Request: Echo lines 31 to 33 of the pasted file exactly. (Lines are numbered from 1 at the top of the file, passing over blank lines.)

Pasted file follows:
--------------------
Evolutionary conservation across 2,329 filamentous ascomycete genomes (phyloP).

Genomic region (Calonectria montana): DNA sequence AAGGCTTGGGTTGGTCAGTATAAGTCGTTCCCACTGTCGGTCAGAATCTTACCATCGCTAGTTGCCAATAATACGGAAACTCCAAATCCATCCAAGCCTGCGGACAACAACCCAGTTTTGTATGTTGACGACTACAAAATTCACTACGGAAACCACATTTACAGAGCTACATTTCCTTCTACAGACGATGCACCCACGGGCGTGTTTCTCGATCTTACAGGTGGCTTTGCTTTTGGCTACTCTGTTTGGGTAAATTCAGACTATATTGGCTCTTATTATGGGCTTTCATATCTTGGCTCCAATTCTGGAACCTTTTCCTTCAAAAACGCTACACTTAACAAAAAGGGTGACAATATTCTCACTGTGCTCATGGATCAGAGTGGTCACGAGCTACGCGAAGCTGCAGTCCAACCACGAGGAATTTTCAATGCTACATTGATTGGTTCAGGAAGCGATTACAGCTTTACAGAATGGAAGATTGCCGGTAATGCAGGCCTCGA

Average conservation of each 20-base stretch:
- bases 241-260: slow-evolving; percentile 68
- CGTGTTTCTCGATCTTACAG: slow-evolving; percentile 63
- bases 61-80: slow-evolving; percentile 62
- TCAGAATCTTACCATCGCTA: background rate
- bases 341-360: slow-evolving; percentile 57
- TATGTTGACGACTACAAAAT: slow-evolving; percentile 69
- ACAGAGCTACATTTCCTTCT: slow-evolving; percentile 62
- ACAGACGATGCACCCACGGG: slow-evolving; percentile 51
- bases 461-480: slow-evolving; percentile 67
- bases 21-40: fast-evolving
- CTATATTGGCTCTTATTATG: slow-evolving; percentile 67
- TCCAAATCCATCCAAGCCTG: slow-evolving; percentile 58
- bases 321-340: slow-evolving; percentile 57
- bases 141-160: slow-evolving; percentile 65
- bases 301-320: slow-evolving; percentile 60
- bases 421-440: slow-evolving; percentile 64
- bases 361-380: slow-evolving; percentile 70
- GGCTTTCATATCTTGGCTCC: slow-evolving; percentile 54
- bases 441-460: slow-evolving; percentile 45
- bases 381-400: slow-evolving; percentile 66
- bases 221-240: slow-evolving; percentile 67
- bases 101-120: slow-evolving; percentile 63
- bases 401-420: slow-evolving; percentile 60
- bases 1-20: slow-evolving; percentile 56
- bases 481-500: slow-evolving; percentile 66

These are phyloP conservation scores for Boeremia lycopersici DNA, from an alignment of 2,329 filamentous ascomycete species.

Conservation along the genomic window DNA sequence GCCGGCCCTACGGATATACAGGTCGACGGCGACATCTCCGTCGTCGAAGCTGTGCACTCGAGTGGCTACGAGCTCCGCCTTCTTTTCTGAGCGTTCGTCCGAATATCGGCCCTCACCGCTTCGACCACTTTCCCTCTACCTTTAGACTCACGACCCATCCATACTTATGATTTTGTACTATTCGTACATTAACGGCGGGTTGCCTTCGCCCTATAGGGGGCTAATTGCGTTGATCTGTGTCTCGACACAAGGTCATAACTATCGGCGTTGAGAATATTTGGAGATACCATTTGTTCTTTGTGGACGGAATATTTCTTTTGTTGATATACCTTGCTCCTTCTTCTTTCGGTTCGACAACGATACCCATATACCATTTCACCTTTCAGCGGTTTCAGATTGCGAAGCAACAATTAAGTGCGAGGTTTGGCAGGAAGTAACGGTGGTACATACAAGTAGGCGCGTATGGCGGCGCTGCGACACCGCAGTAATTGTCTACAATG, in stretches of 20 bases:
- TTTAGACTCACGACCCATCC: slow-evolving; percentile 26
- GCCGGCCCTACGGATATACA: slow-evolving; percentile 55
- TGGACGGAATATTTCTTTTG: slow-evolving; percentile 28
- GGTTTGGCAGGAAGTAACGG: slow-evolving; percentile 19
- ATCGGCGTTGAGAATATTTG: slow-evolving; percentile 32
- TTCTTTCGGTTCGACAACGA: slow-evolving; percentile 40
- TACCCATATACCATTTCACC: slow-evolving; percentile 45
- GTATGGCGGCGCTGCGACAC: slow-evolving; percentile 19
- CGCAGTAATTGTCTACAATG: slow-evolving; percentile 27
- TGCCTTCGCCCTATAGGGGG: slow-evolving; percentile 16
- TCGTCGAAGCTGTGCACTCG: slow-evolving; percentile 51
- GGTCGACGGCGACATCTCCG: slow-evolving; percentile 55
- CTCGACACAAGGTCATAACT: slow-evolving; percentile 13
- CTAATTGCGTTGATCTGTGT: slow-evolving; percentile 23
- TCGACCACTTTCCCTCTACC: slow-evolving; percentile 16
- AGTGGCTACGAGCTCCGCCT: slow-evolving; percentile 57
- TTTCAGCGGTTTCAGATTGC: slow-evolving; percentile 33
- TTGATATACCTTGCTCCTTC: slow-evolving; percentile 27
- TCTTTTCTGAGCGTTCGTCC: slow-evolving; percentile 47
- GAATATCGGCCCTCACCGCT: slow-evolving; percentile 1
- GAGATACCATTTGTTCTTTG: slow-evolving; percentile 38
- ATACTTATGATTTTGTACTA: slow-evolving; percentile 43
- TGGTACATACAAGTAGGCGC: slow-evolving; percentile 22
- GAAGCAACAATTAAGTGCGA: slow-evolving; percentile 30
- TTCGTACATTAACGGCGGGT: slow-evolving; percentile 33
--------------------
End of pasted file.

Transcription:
- TTTAGACTCACGACCCATCC: slow-evolving; percentile 26
- GCCGGCCCTACGGATATACA: slow-evolving; percentile 55
- TGGACGGAATATTTCTTTTG: slow-evolving; percentile 28